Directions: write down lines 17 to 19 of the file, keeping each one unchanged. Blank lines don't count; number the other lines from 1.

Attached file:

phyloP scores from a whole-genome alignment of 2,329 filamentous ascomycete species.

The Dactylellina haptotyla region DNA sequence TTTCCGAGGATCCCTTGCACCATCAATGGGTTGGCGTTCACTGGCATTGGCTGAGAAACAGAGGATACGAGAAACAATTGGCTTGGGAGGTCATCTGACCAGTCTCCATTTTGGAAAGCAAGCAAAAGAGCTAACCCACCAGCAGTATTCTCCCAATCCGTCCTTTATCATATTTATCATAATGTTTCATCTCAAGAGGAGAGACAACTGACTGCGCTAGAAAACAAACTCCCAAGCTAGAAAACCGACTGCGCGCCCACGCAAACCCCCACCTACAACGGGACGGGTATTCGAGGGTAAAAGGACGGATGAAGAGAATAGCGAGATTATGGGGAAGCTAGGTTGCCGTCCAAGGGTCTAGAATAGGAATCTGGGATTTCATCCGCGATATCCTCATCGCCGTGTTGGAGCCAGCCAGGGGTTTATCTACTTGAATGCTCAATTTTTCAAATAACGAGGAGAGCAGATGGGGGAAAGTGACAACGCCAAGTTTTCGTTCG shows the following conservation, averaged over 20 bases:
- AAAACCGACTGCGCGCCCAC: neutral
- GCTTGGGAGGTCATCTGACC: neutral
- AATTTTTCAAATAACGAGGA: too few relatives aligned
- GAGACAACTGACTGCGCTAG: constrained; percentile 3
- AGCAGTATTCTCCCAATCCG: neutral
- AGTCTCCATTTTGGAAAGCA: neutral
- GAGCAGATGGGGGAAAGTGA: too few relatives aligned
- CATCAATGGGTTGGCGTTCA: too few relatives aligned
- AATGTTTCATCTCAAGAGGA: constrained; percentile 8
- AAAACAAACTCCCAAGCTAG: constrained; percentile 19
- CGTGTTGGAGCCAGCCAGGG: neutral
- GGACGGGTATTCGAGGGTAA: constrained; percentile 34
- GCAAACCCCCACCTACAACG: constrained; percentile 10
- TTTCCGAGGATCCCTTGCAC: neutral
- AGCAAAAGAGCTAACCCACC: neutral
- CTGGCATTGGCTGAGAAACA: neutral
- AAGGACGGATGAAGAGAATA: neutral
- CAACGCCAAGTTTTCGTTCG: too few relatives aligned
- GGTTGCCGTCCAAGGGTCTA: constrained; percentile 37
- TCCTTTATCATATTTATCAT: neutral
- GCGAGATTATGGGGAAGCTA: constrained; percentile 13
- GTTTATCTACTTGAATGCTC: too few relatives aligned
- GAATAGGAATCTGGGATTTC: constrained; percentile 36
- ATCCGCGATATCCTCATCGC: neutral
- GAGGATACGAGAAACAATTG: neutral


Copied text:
- AGCAAAAGAGCTAACCCACC: neutral
- CTGGCATTGGCTGAGAAACA: neutral
- AAGGACGGATGAAGAGAATA: neutral